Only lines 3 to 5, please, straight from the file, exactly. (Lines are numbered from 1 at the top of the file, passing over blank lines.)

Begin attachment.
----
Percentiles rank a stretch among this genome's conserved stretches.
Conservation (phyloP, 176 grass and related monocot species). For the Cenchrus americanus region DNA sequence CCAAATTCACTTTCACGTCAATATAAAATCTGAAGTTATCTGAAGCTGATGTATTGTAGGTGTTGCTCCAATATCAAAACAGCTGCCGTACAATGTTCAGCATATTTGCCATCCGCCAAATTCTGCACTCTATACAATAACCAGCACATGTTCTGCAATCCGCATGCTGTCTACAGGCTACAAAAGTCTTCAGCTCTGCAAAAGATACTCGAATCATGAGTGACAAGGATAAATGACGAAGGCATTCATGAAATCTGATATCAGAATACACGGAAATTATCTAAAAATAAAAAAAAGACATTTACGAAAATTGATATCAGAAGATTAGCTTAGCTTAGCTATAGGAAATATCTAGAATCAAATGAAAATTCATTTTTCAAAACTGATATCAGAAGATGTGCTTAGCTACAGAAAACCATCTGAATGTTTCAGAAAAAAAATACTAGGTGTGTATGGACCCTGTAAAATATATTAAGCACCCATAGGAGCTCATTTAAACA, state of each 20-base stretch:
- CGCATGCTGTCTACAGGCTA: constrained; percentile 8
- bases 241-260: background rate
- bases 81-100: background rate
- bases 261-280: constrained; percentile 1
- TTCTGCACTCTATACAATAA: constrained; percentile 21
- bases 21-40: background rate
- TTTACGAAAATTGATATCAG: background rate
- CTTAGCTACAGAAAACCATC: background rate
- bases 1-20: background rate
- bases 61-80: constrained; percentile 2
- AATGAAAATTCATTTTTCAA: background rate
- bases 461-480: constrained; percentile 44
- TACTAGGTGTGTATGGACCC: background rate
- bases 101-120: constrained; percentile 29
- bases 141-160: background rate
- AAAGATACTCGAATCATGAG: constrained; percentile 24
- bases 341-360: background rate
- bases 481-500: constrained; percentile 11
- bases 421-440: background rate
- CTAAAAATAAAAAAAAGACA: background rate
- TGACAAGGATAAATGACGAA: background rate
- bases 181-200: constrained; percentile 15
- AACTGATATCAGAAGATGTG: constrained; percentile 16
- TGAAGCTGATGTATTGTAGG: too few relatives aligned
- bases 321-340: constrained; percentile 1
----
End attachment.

- CGCATGCTGTCTACAGGCTA: constrained; percentile 8
- bases 241-260: background rate
- bases 81-100: background rate